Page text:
The Friday after an Open announcement has always been one of my favorite days. Despite being an avid sleep enthusiast, when my alarm goes off bright and early, I am actually excited to get out of bed, knowing a grueling workout is in my future.
On Friday, March 3, during the final week of the 2023 NOBULL CrossFit Games Open, I put on my favorite matching blue workout set and hopped in my car, ready to take on Open Test 23.3.
While warming up the wall-walk standard, I struggled to get my hands to the tape but shrugged it off, blaming it on performance anxiety. I thought once the adrenaline kicked in, I’d be fine.
As the clock counted down from three, my heart hammered with anticipation. At the sound of the buzzer, I flopped to the floor, launched my legs onto the wall, and began to walk my hands to the tape. But it felt as if I were glued to the ground. I managed to get the edge of my left palm to the line, but my right hand lagged behind. It was only a centimeter away, and as I attempted to shift it back, my arms began to shake, and my body crumpled to the ground.
This happened about 20 more times.
Over a span of six minutes, I managed to fall on my face, start crying in frustration in front of a gym full of people, and accumulate a mere 16 reps in the Rx’d division.
I could use the excuse that I broke my foot … over six months ago. Or that I had just moved to a different country and was not acclimated to the Canadian winters.
But the truth was I hadn’t consistently practiced the wall walk since its Open debut in 2021. I’ve always turned my nose up to the movement, siding with my safety net of snatches and double-unders during my after-class skill work.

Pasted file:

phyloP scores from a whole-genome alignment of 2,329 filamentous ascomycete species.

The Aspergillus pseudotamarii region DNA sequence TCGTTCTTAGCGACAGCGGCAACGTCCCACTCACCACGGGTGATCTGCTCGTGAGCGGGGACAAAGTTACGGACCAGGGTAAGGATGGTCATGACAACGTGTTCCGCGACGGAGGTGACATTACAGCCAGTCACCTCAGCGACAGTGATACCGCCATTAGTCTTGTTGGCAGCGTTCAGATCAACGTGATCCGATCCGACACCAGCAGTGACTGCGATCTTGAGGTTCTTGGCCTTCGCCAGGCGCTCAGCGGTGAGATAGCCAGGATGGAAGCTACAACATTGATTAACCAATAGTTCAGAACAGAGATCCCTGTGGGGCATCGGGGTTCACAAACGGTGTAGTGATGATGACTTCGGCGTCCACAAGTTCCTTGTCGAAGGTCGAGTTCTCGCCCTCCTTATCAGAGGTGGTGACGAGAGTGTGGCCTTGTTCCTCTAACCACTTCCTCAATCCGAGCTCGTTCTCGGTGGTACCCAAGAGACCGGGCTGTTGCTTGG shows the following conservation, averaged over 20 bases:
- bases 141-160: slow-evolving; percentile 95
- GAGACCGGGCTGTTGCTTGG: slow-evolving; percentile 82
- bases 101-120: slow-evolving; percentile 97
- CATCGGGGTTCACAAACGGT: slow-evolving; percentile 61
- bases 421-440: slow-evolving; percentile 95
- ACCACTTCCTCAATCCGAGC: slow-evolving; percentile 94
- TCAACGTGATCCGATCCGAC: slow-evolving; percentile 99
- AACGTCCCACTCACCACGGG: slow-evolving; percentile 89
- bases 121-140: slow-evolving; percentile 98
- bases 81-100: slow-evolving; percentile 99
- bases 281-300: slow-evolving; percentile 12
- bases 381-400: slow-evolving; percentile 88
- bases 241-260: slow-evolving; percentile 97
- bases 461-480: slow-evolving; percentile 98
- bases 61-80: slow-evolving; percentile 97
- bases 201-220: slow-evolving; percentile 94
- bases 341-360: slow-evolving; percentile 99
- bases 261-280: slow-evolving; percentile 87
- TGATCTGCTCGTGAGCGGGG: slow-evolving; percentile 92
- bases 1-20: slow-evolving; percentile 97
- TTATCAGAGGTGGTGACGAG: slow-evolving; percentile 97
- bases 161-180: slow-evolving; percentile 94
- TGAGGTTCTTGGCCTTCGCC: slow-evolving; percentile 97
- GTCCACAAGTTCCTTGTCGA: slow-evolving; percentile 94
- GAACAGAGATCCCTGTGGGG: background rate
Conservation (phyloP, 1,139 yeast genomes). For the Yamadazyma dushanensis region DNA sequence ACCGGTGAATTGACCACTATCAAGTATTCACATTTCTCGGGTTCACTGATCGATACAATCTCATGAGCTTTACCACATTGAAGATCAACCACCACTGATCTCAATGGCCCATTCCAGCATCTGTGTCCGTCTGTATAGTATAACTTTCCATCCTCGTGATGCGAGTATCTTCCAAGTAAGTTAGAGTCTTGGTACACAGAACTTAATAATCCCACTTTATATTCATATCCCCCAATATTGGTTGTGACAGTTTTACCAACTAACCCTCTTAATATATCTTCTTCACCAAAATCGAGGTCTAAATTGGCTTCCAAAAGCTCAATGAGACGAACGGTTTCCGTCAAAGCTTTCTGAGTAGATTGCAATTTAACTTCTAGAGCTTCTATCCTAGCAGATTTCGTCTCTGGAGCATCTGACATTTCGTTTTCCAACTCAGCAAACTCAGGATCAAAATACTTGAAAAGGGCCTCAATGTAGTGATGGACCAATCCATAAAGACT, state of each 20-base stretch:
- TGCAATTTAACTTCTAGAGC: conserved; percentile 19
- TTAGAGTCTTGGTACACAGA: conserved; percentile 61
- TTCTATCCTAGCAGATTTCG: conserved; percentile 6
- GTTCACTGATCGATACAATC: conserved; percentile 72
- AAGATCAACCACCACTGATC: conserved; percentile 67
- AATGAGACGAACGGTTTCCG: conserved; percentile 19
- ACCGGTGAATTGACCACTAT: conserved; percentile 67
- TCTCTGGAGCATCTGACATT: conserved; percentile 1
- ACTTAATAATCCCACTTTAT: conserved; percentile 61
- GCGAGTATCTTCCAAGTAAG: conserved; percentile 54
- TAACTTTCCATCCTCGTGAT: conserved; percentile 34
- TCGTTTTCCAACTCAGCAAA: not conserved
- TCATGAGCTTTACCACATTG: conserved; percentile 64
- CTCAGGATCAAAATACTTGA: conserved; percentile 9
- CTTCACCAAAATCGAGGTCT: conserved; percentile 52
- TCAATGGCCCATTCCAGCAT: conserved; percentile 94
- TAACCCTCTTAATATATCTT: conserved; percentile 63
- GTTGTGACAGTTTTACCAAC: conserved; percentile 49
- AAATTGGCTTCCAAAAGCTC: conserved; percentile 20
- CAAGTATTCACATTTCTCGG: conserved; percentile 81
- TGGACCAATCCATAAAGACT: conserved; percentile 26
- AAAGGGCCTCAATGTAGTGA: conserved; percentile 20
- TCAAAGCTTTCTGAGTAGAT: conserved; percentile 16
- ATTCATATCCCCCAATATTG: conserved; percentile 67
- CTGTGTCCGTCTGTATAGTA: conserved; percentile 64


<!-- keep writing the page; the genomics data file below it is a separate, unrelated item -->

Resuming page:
So, as I mastered my already-strong (and favorite) CrossFit movements, my wall walks just got worse.
When 23.3 was announced, I knew I was going to try it as prescribed. Double-unders and snatches were finally in my wheelhouse. How bad could a few wall walks be (famous last words)?
Although Mal O’Brien and Danielle Brandon made walking backward, upside down, and up a wall seem easy, the brutal truth was the opposite — especially when you don’t practice the skill regularly.
In CrossFit, nothing comes easy. It requires consistent hard work and a focus on the movements you are bad at. And once we master those movements, we’re challenged with something else just as hard.
So after I finished sobbing on the drive home, I reflected on my emotions. Although incredibly frustrated, I only had myself to blame.
Instead of crumpling up my scorecard and throwing out my 16 reps, ending the Open on a low, I returned on Monday to retry 23.3. But I wasn’t going to do it Rx’d again. I already made that mistake once (and the thought of falling on my face for six minutes was kind of traumatizing).
I needed to do the scaled version. It was the best test for my current fitness ability — and what would ultimately bring me closer to having the skill as prescribed.
This time, I finished Open Test 23.3 with a score of 211 reps and a smile on my face.
Failing my first attempt at 23.3 forced me to take a step back and evaluate my progress. I have never felt so many different emotions in a matter of hours, from frustration to embarrassment to determination to improve.
But if the Open hadn’t challenged me in a way that put a spotlight on my flaws, I wouldn’t have been motivated to work on them. So, yes, I am thankful for those miserable six minutes. They made me a better athlete.
Cover photo by flsportsguy photography